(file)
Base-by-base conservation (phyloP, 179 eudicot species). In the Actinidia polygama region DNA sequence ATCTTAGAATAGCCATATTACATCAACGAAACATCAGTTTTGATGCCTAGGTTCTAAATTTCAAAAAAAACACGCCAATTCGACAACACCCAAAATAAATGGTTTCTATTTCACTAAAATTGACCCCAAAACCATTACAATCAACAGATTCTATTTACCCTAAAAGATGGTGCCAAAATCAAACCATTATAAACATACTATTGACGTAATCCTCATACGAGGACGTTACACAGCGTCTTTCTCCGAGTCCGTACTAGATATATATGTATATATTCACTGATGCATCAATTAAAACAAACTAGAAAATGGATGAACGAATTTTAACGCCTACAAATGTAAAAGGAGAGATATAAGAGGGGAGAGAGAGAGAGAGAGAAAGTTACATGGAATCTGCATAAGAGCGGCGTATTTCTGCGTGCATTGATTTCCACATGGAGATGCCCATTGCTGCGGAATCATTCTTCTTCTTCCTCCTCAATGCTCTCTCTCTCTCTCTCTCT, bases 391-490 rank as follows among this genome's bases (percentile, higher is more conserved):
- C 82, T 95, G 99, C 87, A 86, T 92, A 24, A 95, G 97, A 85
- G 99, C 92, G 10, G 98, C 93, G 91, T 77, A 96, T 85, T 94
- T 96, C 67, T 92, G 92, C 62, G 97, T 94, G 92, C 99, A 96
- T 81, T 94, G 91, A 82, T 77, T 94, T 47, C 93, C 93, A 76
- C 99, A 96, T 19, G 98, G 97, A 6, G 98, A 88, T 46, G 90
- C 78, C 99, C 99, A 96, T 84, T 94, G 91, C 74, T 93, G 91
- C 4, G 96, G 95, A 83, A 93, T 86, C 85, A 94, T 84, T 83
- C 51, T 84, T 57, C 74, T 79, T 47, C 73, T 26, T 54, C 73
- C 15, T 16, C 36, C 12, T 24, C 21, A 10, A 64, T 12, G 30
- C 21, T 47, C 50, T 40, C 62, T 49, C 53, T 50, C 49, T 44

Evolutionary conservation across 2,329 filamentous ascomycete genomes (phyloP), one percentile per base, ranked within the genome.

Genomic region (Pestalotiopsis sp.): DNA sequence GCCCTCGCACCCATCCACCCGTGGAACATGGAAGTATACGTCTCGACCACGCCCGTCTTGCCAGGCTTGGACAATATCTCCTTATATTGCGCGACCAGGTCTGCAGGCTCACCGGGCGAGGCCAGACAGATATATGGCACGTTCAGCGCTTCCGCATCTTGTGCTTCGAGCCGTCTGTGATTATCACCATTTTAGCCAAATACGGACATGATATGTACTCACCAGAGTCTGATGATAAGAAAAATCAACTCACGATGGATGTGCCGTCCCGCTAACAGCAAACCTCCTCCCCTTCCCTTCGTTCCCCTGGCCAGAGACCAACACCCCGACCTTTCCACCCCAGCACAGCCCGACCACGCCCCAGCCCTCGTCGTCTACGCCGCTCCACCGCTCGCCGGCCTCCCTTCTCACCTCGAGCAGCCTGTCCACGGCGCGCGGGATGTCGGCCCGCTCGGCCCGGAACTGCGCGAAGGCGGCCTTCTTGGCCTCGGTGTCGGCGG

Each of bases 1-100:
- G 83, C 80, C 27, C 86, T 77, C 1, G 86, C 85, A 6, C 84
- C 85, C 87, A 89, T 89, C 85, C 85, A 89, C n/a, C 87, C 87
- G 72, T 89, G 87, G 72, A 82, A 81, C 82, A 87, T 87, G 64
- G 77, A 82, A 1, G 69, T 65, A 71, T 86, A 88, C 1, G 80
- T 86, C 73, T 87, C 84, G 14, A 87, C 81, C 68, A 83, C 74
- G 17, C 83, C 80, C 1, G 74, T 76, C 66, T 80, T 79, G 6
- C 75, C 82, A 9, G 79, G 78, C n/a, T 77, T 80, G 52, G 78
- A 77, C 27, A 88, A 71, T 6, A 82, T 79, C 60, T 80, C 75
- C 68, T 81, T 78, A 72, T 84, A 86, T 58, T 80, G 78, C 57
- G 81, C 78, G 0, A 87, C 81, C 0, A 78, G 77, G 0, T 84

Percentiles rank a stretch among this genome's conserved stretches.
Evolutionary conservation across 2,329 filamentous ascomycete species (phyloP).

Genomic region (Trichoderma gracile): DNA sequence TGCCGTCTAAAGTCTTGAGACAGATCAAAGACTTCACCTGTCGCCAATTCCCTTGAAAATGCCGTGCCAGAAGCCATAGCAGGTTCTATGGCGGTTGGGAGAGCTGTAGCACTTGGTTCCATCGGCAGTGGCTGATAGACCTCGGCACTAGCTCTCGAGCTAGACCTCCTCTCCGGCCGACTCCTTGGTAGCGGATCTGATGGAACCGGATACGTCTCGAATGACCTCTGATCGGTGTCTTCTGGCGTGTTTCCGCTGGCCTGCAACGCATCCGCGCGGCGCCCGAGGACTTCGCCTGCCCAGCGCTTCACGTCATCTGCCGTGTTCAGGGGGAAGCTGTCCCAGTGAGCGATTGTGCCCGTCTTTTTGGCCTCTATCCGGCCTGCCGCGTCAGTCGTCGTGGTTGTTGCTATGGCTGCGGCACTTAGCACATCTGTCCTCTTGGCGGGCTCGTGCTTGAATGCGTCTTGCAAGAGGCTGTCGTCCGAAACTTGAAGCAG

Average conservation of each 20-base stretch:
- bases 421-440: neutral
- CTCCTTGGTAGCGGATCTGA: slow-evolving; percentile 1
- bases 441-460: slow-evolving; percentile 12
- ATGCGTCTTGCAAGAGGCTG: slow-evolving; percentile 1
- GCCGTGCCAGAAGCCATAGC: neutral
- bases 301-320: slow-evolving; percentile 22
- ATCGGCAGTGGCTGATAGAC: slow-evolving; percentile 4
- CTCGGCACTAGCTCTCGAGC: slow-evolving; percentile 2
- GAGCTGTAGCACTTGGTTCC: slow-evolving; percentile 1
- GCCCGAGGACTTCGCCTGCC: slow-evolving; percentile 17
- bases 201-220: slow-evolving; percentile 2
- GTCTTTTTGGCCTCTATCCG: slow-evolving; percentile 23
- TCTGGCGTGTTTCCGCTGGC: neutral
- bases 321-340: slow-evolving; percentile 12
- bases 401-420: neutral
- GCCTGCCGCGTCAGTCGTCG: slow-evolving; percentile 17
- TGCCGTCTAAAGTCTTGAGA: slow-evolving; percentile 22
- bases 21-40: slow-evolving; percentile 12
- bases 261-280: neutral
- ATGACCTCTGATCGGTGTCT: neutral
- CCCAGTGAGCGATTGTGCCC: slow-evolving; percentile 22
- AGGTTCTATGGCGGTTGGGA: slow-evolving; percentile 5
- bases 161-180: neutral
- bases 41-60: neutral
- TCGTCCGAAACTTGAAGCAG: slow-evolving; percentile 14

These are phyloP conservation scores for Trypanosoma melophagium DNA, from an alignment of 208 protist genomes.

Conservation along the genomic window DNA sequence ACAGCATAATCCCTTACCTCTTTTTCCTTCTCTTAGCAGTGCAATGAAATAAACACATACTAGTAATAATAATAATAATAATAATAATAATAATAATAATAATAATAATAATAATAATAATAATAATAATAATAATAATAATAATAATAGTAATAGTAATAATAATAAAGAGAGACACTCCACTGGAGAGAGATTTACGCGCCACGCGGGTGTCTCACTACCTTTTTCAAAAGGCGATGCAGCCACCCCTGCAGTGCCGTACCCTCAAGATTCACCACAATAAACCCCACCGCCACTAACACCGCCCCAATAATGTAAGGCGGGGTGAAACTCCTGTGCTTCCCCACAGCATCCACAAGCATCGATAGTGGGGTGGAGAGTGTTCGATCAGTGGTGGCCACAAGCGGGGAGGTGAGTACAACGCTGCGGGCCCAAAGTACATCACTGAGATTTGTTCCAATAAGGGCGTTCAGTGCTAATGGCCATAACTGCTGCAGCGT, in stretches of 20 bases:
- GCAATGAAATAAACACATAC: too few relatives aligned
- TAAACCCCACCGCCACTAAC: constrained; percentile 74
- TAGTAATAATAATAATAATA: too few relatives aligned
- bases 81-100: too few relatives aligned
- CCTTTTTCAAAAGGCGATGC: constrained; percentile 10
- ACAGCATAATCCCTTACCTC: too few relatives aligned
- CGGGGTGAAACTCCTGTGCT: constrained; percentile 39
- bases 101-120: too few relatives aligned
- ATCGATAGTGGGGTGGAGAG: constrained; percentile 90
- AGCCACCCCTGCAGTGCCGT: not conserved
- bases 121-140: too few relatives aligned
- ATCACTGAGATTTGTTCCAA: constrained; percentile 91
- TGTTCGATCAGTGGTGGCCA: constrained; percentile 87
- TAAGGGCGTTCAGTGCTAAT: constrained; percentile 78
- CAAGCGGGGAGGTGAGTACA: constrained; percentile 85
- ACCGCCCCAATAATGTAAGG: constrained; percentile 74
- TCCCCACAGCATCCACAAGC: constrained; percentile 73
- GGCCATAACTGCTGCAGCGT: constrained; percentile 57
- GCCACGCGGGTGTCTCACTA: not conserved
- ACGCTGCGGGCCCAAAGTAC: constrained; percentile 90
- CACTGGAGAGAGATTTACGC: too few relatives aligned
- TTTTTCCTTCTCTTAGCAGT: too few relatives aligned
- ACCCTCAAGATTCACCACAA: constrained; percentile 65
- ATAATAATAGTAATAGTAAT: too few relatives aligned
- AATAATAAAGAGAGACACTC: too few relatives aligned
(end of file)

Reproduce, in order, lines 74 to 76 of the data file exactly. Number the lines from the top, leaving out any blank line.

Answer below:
- GCCACGCGGGTGTCTCACTA: not conserved
- ACGCTGCGGGCCCAAAGTAC: constrained; percentile 90
- CACTGGAGAGAGATTTACGC: too few relatives aligned